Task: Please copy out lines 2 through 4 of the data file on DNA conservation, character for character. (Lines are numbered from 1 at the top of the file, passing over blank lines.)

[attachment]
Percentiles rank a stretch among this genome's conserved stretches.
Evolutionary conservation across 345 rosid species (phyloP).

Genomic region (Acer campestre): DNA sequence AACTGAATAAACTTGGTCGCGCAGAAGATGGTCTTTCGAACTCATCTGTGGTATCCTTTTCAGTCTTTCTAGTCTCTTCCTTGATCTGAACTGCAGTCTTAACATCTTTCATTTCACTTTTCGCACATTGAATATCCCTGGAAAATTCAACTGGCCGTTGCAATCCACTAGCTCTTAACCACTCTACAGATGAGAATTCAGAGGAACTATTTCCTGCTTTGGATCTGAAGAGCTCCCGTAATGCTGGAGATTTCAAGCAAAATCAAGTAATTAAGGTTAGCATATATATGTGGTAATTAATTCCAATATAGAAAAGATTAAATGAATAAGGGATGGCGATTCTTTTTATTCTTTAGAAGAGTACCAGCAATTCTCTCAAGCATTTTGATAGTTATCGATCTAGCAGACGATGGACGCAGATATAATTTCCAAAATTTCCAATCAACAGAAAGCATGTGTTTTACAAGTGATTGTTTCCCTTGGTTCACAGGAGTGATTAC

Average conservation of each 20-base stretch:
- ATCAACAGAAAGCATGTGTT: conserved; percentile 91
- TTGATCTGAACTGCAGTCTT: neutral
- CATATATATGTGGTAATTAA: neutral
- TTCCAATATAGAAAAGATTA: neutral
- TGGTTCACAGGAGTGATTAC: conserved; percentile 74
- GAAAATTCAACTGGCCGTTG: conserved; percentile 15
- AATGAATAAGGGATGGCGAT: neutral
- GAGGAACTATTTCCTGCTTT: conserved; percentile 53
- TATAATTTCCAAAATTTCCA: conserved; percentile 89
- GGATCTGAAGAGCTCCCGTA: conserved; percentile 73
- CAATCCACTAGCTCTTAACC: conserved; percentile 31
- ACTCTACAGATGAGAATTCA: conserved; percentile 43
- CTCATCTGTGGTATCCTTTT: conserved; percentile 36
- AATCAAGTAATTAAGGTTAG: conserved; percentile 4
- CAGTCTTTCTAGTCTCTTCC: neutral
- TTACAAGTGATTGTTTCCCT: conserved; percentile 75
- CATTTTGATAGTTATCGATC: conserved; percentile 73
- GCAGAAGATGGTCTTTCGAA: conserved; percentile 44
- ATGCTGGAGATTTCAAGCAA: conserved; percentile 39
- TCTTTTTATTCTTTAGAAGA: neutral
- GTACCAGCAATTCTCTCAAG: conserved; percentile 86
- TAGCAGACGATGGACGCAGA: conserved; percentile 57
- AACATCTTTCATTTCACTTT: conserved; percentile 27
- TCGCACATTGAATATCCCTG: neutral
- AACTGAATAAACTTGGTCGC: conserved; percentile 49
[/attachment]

Evolutionary conservation across 345 rosid species (phyloP).

Genomic region (Acer campestre): DNA sequence AACTGAATAAACTTGGTCGCGCAGAAGATGGTCTTTCGAACTCATCTGTGGTATCCTTTTCAGTCTTTCTAGTCTCTTCCTTGATCTGAACTGCAGTCTTAACATCTTTCATTTCACTTTTCGCACATTGAATATCCCTGGAAAATTCAACTGGCCGTTGCAATCCACTAGCTCTTAACCACTCTACAGATGAGAATTCAGAGGAACTATTTCCTGCTTTGGATCTGAAGAGCTCCCGTAATGCTGGAGATTTCAAGCAAAATCAAGTAATTAAGGTTAGCATATATATGTGGTAATTAATTCCAATATAGAAAAGATTAAATGAATAAGGGATGGCGATTCTTTTTATTCTTTAGAAGAGTACCAGCAATTCTCTCAAGCATTTTGATAGTTATCGATCTAGCAGACGATGGACGCAGATATAATTTCCAAAATTTCCAATCAACAGAAAGCATGTGTTTTACAAGTGATTGTTTCCCTTGGTTCACAGGAGTGATTAC

Average conservation of each 20-base stretch: